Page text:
When does President Donald Trump’s inexperience and incompetence become a clear and present danger to America’s national security?
That fraught question has to be asked after what may be the most alarming episode yet.
As first reported by The Washington Post, Trump shared highly classified information with top Russian officials about a threat by the Islamic State to use laptop computers to blow up civilian airliners – details we hadn’t even told our allies.
So now a dangerous terrorist group knows it has a spy in its highest circles. Allies may not be so willing to share intelligence. The New York Times reported that the information in question came from Israel, a crucial U.S. partner in the Middle East that Trump will visit Monday on his first foreign trip as president.
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Will this be the tipping point for Republicans who have been far too willing to look the other way from Trump’s transgressions?
It’s one thing for a few Republican senators to express concern and call for clarification on what happened. It’s quite another for Republicans in contested districts to break rank and speak out. These include several California Republicans: House Foreign Affairs Committee Chairman Ed Royce of Orange County, Foreign Affairs committee member Darrell Issa of Vista, and Steve Knight of Lancaster, who serves on the Armed Services Committee.
Most prominently, House Majority Leader Kevin McCarthy of Bakersfield is responsible for protecting GOP incumbents. They can try to stay silent now, but they will have to answer to voters next year.
H.R. McMaster, Trump’s national security adviser, defended his boss Tuesday, repeatedly claiming what the president did was “wholly appropriate.”
But McMaster also said Trump wasn’t briefed on the source and method of the intelligence. So he apparently spilled information without knowing, or caring, how sensitive it was. And if the disclosure was so benign, why were the CIA and National Security Agency alerted?
Maybe it was because who was in the Oval Office last Wednesday. They weren’t diplomats from a close ally, but from Russia, an adversary that U.S. intelligence agencies say interfered in the presidential election to boost Trump. Trump was talking to Russia’s foreign minister and its ambassador to the United States, Sergei Kislyak, whose contact with Michael Flynn led to Flynn’s resignation as national security adviser and meeting with Jeff Sessions led to the attorney general’s recusal from the probe into any collusion between Russia and the Trump campaign. And the meeting was the day after Trump fired James Comey, the FBI director leading that investigation.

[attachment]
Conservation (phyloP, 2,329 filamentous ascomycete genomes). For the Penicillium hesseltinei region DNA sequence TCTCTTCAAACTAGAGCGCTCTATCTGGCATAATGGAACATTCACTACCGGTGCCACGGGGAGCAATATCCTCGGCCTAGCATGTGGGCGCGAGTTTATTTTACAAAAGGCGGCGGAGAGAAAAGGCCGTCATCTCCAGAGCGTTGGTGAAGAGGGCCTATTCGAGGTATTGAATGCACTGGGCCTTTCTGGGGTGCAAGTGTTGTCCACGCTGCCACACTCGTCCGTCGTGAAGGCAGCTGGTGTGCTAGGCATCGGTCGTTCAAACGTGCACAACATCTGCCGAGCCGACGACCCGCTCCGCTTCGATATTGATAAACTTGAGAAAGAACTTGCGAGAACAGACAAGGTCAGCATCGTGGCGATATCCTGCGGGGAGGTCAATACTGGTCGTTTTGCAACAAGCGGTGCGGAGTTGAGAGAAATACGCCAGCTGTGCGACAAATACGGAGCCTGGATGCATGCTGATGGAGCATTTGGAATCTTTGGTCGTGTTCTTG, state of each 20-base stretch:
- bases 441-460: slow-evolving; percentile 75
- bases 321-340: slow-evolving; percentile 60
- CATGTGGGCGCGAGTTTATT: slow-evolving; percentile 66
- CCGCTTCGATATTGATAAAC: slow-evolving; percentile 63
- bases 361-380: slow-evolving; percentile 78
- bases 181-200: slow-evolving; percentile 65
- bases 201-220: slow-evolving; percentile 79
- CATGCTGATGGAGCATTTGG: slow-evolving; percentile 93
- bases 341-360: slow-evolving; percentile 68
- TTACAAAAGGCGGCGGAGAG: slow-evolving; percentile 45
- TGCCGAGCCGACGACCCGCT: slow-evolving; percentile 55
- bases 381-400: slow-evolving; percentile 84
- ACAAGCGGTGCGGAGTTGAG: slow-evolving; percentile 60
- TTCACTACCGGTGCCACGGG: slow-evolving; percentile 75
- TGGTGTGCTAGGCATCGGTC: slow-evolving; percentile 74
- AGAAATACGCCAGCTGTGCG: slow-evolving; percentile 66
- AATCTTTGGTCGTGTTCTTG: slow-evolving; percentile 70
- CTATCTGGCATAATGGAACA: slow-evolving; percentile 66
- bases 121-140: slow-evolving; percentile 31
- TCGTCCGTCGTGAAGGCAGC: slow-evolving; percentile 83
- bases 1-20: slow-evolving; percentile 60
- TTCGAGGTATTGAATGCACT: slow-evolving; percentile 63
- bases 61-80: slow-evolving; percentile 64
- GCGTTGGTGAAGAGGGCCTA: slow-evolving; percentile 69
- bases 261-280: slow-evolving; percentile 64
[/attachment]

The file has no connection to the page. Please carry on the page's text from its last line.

Trump declared on Twitter that he has the “absolute right” to share facts and wanted to do so on “terrorism and airline flight safety” for “humanitarian reasons.” “Plus,” he tweeted, “I want Russia to greatly step up their fight against ISIS & terrorism.”
It’s true that the president can choose to disclose classified information, but it’s usually done after a formal review with intelligence agencies, not off the cuff “in the context of the conversation,” as McMaster put it.
Then there’s the rank hypocrisy of Trump being careless with classified information when he blasted Hillary Clinton for doing the same thing.
Besides, Trump’s explanation is undermined by what his own administration did Monday on Syria, an Islamic State stronghold. The State Department accused the regime of Bashar al-Assad, which is being propped up by Russia, of executing thousands of prisoners and burning the bodies in a large crematorium – “a new level of depravity.” Did Trump forget that just last month he ordered a cruise missile strike on a Syrian air base in retaliation for an apparent nerve gas attack?
The bottom line is that the Russians knew first and more about this threat than our allies, much less the American public. Even Trump’s most loyal defenders can’t be happy about that.